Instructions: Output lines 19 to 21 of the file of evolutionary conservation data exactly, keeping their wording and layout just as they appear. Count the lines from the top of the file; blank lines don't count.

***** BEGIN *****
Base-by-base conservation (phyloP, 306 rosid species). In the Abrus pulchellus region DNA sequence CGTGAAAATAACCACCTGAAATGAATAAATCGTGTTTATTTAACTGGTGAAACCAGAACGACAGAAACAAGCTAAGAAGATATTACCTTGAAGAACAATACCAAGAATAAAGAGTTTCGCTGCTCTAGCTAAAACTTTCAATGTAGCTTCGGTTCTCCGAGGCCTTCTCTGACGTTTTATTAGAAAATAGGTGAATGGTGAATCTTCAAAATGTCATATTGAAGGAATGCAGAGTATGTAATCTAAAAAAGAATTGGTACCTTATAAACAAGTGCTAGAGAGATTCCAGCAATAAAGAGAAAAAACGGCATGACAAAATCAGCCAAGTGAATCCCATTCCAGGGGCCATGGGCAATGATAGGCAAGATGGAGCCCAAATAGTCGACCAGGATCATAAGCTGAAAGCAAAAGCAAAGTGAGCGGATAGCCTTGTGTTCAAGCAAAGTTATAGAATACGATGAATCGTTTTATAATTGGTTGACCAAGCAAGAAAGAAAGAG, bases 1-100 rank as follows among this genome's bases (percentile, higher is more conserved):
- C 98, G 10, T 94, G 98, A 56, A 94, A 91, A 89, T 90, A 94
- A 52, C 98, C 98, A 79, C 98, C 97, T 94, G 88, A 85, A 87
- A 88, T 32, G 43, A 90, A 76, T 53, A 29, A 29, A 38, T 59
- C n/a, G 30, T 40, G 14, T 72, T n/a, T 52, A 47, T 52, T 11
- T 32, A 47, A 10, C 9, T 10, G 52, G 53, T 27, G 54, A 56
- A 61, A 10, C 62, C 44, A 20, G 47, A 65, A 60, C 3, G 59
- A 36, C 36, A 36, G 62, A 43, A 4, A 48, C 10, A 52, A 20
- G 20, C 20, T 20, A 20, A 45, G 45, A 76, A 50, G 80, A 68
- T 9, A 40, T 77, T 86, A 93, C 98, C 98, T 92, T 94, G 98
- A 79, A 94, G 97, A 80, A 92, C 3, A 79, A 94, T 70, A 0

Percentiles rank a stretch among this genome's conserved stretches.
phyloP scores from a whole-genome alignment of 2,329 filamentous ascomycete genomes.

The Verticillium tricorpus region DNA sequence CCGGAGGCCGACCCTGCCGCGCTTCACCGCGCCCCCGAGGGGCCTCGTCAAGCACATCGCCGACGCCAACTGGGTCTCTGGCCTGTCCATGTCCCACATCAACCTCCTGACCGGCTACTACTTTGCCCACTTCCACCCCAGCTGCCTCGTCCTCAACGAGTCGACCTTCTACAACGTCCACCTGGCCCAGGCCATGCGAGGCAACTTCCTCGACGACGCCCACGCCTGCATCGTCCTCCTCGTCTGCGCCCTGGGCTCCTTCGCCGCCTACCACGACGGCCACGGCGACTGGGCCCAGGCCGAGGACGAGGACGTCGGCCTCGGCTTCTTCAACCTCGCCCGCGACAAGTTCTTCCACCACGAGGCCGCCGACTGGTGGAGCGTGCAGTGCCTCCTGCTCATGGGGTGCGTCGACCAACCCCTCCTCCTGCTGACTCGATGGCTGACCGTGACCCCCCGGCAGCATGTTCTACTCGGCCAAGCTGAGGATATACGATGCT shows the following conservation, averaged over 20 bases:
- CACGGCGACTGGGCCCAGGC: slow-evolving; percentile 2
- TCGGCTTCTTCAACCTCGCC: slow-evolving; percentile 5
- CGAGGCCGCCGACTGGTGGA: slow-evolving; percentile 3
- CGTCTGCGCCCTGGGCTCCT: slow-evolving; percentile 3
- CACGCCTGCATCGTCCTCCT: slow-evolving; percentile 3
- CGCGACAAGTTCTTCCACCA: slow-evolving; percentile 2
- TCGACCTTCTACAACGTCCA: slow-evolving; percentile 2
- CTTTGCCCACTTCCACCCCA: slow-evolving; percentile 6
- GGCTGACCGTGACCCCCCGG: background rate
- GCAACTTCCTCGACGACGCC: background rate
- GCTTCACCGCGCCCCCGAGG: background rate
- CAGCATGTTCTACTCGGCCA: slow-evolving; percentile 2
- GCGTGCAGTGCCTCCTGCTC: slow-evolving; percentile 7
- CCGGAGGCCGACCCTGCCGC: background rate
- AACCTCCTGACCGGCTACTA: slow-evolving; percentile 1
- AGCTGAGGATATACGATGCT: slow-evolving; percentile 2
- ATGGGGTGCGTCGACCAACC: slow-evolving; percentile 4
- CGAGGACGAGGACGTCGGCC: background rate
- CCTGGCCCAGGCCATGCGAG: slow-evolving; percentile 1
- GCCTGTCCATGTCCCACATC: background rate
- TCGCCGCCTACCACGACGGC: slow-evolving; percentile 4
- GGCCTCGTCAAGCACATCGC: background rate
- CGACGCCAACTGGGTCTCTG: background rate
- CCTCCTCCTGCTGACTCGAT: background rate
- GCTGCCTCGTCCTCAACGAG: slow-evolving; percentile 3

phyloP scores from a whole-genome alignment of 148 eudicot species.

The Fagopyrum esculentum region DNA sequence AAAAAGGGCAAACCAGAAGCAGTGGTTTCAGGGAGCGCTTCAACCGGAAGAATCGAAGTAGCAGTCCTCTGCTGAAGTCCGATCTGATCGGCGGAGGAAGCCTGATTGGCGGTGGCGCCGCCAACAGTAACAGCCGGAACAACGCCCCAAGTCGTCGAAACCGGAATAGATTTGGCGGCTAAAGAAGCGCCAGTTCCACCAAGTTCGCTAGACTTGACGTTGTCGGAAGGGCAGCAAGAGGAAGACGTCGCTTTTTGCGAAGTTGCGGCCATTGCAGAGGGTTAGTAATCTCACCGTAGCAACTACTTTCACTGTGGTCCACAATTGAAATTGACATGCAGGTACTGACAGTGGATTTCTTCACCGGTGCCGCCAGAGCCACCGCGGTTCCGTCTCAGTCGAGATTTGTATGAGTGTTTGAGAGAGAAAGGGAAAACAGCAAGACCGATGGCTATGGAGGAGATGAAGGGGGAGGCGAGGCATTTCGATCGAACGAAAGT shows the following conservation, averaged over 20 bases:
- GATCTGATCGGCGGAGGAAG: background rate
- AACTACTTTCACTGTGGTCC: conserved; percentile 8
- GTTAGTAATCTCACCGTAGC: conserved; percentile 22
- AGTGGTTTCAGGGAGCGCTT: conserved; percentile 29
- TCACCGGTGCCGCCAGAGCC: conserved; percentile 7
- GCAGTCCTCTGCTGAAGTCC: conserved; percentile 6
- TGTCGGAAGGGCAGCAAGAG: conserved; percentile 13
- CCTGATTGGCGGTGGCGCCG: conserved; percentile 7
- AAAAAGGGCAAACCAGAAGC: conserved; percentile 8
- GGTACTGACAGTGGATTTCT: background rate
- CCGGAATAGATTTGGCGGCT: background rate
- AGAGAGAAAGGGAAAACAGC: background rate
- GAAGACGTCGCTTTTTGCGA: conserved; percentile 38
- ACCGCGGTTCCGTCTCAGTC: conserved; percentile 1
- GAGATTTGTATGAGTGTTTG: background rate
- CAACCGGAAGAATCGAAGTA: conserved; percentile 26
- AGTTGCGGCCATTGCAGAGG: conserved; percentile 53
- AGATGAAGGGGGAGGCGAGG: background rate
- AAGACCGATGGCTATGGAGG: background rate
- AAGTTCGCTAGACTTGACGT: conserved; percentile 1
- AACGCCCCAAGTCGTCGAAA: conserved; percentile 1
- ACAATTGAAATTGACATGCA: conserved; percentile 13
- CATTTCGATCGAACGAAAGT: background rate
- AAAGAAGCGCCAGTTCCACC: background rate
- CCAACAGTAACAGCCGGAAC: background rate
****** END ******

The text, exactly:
- CACGCCTGCATCGTCCTCCT: slow-evolving; percentile 3
- CGCGACAAGTTCTTCCACCA: slow-evolving; percentile 2
- TCGACCTTCTACAACGTCCA: slow-evolving; percentile 2